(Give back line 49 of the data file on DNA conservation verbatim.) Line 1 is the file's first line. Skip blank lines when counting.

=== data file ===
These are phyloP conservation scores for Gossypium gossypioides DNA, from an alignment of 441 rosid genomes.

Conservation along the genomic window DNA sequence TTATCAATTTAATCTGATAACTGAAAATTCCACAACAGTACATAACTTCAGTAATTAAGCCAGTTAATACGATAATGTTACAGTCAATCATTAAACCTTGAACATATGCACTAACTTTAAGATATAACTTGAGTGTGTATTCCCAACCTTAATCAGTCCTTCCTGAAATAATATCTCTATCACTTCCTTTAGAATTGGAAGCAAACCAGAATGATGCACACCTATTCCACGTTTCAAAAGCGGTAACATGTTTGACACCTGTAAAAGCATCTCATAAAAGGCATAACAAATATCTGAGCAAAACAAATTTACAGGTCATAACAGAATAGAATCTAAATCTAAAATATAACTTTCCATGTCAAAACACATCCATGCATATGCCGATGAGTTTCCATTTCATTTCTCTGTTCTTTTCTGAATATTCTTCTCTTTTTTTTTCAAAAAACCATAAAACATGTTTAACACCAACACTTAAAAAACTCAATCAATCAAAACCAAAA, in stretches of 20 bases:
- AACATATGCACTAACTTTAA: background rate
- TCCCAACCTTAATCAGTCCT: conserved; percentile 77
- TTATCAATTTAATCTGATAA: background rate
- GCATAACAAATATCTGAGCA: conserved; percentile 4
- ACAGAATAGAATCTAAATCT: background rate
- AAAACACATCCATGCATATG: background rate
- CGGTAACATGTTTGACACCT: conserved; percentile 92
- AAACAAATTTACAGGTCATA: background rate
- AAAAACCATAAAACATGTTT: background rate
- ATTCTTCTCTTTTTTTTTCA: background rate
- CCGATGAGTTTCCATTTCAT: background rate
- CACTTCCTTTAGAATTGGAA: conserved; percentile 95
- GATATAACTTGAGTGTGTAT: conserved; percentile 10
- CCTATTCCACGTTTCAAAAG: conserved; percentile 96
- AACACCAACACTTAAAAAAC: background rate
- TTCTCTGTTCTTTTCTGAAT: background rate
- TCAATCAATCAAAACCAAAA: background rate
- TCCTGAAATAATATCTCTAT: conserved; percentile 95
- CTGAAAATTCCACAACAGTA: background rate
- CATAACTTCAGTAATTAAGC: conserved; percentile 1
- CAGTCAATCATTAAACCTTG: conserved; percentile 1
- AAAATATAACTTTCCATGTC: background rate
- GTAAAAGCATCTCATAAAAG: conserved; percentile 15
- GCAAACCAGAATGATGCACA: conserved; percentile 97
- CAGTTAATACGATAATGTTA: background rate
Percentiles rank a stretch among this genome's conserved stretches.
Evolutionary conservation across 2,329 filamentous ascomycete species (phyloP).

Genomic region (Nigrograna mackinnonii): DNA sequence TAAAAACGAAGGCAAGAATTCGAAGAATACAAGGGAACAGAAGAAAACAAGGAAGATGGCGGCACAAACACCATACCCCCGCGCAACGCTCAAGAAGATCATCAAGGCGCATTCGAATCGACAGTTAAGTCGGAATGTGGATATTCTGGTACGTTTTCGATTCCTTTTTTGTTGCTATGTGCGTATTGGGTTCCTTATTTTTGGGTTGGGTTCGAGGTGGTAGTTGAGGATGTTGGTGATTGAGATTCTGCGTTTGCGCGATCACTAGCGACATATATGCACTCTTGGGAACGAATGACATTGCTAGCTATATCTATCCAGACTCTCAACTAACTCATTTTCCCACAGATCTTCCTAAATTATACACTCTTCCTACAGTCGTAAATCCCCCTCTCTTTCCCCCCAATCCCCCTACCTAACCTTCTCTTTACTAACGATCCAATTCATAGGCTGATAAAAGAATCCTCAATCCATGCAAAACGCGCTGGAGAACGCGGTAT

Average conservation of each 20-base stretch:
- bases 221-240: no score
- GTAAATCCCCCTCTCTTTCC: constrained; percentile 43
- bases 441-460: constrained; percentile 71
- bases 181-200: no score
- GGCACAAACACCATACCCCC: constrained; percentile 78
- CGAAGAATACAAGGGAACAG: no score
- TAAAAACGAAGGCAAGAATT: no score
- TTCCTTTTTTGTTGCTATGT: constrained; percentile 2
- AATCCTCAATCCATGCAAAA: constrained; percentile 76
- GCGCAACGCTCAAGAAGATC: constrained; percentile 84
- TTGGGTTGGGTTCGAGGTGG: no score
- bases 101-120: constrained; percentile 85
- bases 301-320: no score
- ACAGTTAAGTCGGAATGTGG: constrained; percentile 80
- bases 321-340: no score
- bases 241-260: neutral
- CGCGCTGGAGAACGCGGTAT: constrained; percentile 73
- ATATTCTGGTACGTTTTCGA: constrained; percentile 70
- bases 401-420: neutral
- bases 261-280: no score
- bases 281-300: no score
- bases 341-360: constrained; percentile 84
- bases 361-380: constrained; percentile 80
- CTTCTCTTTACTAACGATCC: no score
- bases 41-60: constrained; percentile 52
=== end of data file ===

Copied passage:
- ATATTCTGGTACGTTTTCGA: constrained; percentile 70